The Texas Animal Health commission (TAHC) is confirming the first two cases of anthrax in the state this year, recorded at an exotic game ranch near Barksdale in Edwards County.

Animal health officials say the premises where two sable antelopes died of anthrax is limited to exotic wildlife and cattle are not present on the ranch.

Anthrax is a disease caused by the bacterium Bacillus anthracis and is generally a disease of ungulates, where it is usually rapidly fatal. It is one of the oldest known infectious diseases. Humans can contract anthrax by coming into contact with infected animal carcasses or animal products.

Anthrax spores can cause disease in humans when they are inhaled, are consumed in undercooked meat, or allowed to enter open wounds. In addition to wildlife, several species of domestic animals are also susceptible to the disease including cattle, sheep, goats, horses, pigs, dogs, and cats.

"Anthrax is a bacterial disease more commonly found in the southern part of the state. I am going to say the Bermuda Triangle of anthrax is between Uvalde, Ozona and Eagle Pass but can be found outside that area as well," reports Dr. Pete Fincher, Region 6 Director for the Texas Animal Health Commission in Lampasas.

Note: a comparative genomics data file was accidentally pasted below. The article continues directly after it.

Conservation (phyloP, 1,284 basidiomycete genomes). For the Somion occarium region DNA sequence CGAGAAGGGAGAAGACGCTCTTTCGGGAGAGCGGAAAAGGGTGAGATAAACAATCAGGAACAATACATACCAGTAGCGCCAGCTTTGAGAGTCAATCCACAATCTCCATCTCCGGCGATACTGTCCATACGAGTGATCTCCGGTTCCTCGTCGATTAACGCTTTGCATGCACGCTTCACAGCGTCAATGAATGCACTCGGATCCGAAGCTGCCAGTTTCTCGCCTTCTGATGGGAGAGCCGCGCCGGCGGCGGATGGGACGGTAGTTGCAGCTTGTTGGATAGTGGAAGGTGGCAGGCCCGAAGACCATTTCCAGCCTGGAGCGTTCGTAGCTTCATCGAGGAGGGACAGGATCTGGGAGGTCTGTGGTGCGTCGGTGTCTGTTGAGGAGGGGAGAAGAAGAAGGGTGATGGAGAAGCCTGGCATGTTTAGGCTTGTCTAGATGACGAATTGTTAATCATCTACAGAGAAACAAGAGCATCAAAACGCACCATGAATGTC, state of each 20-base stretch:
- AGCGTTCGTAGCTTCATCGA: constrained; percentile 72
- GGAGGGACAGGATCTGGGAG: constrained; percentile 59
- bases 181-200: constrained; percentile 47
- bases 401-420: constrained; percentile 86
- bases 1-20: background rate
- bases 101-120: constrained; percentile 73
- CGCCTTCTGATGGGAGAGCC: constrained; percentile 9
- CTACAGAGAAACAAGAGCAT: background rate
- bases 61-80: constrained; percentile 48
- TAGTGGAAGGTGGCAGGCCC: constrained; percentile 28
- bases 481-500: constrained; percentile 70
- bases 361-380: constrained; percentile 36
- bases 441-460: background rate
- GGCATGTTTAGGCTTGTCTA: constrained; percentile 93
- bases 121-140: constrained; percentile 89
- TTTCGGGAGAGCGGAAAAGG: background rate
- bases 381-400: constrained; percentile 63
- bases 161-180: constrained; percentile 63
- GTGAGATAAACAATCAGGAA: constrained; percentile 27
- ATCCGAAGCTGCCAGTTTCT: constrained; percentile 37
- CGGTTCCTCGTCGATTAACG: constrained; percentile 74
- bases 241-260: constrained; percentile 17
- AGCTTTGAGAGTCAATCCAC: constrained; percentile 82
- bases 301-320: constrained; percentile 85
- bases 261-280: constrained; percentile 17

In 2012 an infection was discovered in sheep in Mertzon southwest of San Angelo, but Fincher warns the disease has the ability to affect all other animals.

"Primarily, the disease will be found in ruminants but it can also infect horses, and pets are also subject to the disease. There is also a human side to that as well, mostly skin infections," Fincher added.


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The Texas Animal Health Commission has issued a quarantine for the property where the antelope were found. The action requires proper disposal of carcasses before the quarantine can be lifted. Animal health officials say burning destroys the causative agent, preventing soil contamination and reducing the chances of future outbreaks.

"The TAHC will continue to closely monitor the situation for possible new cases across the state. Producers are encouraged to consult their veterinary practitioner or local TAHC office if they suspect an anthrax outbreak or if they have questions about the disease or vaccination of livestock," said Dr. T.R. Lansford, TAHC Assistant Executive Director for Animal Health Programs.